Switch House West is the first of three residential sections to be completed in a remarkable transformation of the landmarked Battersea Power Station, in London, that will eventually include retail, hospitality, event, and office space as well. While it provides a relatively small number of new apartments—just 94—Switch House West represents a key moment in the redevelopment of this culturally significant, gargantuan building. It gives an early positive indication that what is effectively a sensitive rebuild, rather than a restoration, has been successful.
The west-facing facade of the renovated landmark (above and top) displays the building’s new fenestration and glazed addition. Photo © Hufton + Crow, click to enlarge.
Made famous by a Pink Floyd album cover and numerous films (cult favorite Dr. Who and the Dark Knight among them), the genuinely iconic Power Station is an enduring urban presence on the approach to London from the west, albeit one that now has new high-rise residential towers that are part of the wider Battersea Power Station redevelopment clustered around it. The existing building was originally designed by J. Theo Halliday and Giles Gilbert Scott and constructed in two phases, one between 1929 and 1935, and the second in a more drawn-out process that concluded in 1955.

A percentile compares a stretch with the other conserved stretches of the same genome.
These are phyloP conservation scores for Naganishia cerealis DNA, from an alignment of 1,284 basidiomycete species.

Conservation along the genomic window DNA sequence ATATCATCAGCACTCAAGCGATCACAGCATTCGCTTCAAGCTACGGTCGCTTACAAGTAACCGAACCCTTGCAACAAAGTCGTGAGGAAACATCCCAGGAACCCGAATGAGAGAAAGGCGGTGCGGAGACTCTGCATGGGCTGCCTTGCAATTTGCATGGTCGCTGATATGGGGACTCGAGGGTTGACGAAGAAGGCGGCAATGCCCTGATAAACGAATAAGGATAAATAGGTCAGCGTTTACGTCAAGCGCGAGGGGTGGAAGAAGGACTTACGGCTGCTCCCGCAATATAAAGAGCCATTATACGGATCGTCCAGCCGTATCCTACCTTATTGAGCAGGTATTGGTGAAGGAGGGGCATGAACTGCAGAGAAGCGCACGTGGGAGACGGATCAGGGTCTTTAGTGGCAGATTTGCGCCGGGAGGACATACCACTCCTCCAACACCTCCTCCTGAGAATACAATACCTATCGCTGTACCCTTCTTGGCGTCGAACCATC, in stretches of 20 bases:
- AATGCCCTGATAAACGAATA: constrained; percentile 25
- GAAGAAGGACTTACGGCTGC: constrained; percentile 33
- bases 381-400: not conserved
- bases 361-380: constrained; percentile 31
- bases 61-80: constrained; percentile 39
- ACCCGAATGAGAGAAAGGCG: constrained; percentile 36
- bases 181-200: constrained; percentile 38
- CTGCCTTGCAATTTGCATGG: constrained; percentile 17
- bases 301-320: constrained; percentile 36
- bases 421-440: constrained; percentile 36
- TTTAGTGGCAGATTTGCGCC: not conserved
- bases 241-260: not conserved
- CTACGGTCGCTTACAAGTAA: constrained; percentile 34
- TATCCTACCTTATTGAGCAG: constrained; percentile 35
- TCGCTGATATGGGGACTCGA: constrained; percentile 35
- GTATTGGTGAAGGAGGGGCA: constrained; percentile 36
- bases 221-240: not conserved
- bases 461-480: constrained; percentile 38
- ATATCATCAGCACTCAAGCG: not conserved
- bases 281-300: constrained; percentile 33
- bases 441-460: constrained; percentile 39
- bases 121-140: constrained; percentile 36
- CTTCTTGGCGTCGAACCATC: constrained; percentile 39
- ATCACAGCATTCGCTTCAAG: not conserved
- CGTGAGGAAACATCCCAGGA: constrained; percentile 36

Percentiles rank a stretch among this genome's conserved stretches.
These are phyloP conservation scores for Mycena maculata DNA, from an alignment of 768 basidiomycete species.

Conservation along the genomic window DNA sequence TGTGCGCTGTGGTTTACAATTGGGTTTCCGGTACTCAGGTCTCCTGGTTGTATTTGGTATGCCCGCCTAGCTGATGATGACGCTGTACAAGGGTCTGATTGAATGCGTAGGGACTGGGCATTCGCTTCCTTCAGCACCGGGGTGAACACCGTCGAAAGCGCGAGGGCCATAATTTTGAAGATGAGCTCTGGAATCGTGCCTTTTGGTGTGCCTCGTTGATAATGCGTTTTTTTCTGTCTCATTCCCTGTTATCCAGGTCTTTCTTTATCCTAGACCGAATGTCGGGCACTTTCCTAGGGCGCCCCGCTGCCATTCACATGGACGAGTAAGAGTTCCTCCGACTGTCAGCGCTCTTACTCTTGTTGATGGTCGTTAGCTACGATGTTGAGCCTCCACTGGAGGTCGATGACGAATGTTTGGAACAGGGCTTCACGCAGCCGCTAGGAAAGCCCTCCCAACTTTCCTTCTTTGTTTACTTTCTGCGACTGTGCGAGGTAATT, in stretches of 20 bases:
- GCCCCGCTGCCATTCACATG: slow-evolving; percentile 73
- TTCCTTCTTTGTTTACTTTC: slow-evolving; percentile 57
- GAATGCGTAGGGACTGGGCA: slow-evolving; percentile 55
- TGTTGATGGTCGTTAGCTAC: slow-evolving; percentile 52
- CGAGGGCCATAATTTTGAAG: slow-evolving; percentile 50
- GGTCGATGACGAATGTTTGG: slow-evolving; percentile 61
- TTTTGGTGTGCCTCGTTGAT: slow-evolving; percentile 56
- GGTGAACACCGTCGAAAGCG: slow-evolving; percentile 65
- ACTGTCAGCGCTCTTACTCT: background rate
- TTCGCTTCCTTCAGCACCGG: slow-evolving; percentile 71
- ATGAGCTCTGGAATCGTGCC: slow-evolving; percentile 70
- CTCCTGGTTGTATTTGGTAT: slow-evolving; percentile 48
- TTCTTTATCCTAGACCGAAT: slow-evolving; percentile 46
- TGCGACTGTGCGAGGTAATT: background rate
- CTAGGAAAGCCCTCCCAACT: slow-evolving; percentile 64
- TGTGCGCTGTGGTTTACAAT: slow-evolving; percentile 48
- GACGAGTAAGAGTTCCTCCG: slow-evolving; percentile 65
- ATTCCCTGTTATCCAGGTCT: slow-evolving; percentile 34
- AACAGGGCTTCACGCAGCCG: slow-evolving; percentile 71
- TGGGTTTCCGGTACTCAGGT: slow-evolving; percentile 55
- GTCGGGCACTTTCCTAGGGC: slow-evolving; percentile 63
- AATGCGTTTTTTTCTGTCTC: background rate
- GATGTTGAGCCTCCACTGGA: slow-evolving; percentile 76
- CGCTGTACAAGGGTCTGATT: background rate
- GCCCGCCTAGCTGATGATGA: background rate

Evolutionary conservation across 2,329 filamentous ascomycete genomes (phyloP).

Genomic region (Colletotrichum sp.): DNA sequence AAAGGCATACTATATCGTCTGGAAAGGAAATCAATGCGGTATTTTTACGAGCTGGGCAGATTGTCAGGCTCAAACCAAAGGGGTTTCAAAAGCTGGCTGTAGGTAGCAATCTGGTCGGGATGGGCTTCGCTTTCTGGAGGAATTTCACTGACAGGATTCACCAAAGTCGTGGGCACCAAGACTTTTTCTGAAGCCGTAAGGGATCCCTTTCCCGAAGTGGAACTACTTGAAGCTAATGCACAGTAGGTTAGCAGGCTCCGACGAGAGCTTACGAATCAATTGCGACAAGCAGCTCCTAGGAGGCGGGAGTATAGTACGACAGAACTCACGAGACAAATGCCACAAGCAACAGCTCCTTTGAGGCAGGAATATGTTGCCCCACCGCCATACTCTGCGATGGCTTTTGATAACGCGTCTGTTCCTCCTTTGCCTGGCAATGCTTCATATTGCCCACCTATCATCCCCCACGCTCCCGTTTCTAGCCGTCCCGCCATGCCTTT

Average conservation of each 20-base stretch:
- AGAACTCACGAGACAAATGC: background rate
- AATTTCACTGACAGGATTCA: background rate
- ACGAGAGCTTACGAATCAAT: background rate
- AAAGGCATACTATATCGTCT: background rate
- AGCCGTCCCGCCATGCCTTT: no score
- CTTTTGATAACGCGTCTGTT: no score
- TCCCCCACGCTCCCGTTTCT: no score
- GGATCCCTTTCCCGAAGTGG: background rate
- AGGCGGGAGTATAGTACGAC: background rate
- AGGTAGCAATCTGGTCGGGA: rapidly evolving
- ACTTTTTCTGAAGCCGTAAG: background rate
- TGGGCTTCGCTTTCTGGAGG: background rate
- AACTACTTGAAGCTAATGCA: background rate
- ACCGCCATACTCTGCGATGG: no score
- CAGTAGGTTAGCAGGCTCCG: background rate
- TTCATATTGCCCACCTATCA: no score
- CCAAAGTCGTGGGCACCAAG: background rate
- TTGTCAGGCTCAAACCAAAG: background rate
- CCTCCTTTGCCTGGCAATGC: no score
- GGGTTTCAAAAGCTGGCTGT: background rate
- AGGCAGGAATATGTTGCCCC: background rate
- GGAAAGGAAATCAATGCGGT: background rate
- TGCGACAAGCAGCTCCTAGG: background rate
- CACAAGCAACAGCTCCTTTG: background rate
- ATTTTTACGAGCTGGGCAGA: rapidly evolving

After it was decommissioned in 1983, the power station suffered. The nearly 2 million-square-foot building and surrounding development site of 8 million square feet has changed hands numerous times since that date, all while the structure slowly deteriorated. One early scheme to turn the power station into a theme park, including a skating rink and a roller coaster, got as far as removing the roof to strip out the machinery, leaving the building exposed.
By the beginning of this century, the main part of the building, the Boiler House, was effectively a shell. The turbine halls on either side were in a slightly better condition but still needed a huge amount of labor just to consolidate the brickwork, even before reinforcing the structure to support reuse. Steered by the project’s lead architect, WilkinsonEyre, the construction team restored the building’s fabric, adding new brick, which has been patched perfectly into the old. The majority of these 1.75 million bricks needed for the renovation were made by the same company that provided the 6 million original pieces in the early 20th century. Because the construction of the building took place over 20 years and the blend of brick used during this time varied, three different combinations of 10 colors were created to match the existing condition.